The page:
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Debugging stubborn DynamoDB Queries
A Quick guide for Java and Node

Work in Progress.
Stay tuned! ⏳

DynamoDB (DDB) is the most impressive Data Store I've ever worked with. DDB is the de facto general-purpose database here at Amazon, and you would only consider something else if you have particular needs.

DynamoDB Logo

What's so remarkable about it? It loves scale! It has a simple API that drives your data modeling decisions, forcing you to build simple queries that perform well no matter how much data is stored in your tables or how many clients are querying it at the same time.

I've worked with it on Java, Node, and Go, and it is consistently performant. It's blazing fast. When calling from the same region, getting an item from DynamoDB (DDB) takes under 30ms for Node client and 10ms for Java and Go clients. That's pretty impressive!

The one thing that I don't enjoy is working with its SDK. It's improving for both Java and Node with the Enhanced DDB Client and the stand-alone DDB Client v3 for JavaScript, but they are still tricky, and the documentation is somewhat scarce.

The Developer Experience leaves a lot on the table. You have to figure it out on your own. Here are the docs for a Query on the JavaScript SDK. It's pretty much type hinting information mixed with high-level DynamoDB concepts.

Whenever I'm stuck with a where I can't explain what's happening, I follow a two-step strategy to unblock myself:
  • First, I look at the traces to confirm that XRay sees the problem too. This quick step helps you determine if the issue is inside your service or is coming from DynamoDB.
  • Then, I check the logs for the request and response from the DDB client to see that I'm doing the right thing.

Slow Requests

These are some common things that make a DDB request slow:

  1. The item size is too big. DynamoDB will automatically create more than one request in the backend if the item is large to break it into pieces and fetch the data.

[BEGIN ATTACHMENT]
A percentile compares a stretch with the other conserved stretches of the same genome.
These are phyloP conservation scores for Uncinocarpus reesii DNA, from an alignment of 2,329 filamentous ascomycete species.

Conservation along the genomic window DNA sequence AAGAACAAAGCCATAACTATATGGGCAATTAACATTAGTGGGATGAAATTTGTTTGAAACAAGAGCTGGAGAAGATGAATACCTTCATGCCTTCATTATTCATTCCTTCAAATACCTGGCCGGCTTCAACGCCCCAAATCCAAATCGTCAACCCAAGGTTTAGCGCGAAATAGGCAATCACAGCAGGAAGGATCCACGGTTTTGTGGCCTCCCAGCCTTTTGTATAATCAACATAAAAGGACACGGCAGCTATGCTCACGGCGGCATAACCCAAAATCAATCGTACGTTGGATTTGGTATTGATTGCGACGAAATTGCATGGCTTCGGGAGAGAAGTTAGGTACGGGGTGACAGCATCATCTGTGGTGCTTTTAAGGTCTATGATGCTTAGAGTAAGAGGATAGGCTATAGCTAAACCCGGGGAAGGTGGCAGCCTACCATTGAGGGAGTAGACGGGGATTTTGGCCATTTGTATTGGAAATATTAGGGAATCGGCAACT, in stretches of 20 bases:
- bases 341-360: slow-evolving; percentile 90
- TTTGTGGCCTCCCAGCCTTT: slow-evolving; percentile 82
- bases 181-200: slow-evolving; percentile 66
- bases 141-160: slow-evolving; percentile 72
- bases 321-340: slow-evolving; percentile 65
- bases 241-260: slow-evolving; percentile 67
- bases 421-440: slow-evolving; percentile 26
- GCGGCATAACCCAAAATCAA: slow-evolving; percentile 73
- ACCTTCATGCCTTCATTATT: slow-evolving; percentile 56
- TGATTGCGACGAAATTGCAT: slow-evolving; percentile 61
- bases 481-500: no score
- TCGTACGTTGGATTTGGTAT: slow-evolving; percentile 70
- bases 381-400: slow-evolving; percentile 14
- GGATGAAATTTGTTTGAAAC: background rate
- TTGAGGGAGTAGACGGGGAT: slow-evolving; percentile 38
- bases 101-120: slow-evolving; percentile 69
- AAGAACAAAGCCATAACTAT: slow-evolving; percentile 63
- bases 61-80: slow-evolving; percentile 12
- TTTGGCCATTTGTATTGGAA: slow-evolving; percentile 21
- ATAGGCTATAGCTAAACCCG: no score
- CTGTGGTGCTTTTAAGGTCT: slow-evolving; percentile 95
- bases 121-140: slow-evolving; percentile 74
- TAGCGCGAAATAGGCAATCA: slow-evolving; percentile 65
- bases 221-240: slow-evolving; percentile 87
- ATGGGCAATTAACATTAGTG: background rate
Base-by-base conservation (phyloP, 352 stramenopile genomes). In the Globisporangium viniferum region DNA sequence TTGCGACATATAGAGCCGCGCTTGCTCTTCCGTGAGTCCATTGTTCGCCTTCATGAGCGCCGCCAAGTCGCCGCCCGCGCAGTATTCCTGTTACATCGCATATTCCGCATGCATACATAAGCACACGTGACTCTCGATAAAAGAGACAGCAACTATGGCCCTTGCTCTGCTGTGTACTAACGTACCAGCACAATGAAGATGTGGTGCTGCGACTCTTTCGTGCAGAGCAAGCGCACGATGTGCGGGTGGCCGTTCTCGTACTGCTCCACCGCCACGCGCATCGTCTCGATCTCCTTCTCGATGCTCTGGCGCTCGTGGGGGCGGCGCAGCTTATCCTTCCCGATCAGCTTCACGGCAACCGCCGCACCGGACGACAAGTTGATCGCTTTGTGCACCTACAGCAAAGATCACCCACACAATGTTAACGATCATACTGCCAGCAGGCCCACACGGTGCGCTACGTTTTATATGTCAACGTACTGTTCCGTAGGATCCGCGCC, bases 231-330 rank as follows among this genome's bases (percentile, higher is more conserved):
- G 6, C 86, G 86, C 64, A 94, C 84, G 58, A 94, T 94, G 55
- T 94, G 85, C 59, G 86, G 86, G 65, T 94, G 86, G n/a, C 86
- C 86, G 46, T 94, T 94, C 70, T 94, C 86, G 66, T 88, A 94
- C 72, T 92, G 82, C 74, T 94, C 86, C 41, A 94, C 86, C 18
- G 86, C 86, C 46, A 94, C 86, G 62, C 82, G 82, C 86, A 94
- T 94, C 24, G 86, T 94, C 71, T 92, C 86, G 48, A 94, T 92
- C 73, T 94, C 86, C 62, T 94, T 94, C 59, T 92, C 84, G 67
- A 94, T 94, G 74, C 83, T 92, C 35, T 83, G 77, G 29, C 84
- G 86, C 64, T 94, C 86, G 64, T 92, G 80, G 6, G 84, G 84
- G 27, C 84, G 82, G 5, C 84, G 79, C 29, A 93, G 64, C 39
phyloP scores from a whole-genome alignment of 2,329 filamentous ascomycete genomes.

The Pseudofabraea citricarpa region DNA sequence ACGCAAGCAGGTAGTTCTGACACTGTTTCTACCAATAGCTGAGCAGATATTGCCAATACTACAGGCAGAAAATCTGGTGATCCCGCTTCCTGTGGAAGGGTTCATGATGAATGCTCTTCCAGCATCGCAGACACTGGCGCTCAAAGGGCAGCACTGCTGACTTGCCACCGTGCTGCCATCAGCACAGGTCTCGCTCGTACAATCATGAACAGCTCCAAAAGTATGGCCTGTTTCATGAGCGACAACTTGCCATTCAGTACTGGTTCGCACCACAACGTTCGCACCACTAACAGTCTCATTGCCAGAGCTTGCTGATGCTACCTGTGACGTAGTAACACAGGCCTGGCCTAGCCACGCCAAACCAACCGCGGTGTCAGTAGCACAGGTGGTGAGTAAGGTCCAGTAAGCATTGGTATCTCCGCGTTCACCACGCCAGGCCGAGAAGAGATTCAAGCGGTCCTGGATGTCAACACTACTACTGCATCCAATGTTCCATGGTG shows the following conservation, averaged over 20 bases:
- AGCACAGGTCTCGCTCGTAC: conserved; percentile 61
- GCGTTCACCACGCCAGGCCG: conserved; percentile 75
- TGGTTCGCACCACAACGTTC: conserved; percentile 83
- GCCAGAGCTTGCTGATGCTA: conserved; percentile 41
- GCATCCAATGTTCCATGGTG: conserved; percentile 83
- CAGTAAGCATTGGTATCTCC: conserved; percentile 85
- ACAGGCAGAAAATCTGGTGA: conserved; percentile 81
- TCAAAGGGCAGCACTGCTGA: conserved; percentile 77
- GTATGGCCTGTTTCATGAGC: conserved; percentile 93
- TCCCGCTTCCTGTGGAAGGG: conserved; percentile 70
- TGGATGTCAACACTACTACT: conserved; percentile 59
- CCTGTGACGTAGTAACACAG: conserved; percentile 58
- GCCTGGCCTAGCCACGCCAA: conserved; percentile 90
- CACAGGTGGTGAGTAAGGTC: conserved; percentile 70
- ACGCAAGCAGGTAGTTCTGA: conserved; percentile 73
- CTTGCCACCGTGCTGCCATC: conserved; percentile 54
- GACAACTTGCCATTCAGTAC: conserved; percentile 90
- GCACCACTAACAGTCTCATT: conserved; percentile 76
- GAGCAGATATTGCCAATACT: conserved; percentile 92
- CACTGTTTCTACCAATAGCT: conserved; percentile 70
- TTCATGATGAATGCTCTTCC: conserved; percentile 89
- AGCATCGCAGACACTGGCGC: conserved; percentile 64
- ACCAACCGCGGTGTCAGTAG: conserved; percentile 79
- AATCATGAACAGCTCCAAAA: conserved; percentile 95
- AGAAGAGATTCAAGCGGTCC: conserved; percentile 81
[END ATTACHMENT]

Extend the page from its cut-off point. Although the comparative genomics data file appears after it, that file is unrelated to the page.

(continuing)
2. The Query is fetching too many items. In this scenario, the client and the backend can make more than one request to fetch the data. Some clients can eagerly ask for more than one page when running a query (or a scan , but one never scans). This can be counter-intuitive because the docs state these operations are "on-demand".
  3. Cross-regional calls. If the service runs in us-west-2 and the table is on us-east-1, there's a ~200ms penalty on each request. This seems obvious, but I've been bitten more than once by it. It's hard to tell unless you're specifically looking for that.
  4. The client is not maintaining a connection pool. Very common on Lambda with cold starts, but it happens on provisioned instances right after deploying.

Looking on X-Ray

A Quick intro to XRay

AWS XRay is part of AWS's observability stack. It is robust and works with most AWS clients and services out of the box. Traces or Segments represent an activity or service call from your code.

There are two observability areas in the AWS Console. One is the AWS XRay service (the old console), and the other is in AWS CloudWatch's Service Map (the newer one). In general, they share the same features. The old one will be deprecated in the future.

This is what a typical trace looks like in CloudWatch's Service Map:

CloudWatch Segment showing a DDB GetItem request that took 163ms.Segment (NodeJS) in CloudWatch — DB GetItem took 163ms.

Here's the same trace in the XRay Console:

XRay Segment showing a DDB GetItem request that took 163ms.Segment (NodeJS) in XRay — DB GetItem took 163ms.

In order to capture these traces, the service needs to be instrumented. The XRay SDK provides methods and utilities to instrument a service. It can "wrap", most AWS clients and HTTP clients, and all requests with these clients are instrumented automatically. But service-specific operations need to be instrumented manually.

Here is the code that instruments the DynamoDB client, and here is the code that captures the "service call".

It can be tedious to jump from one console to the other. But, the trace id is always the same in both consoles. Using the id makes it easy to switch between them. Here's an example for trace id 1-63c24b27-c3adab6d7153b18ca6fca488 with examples for both consoles: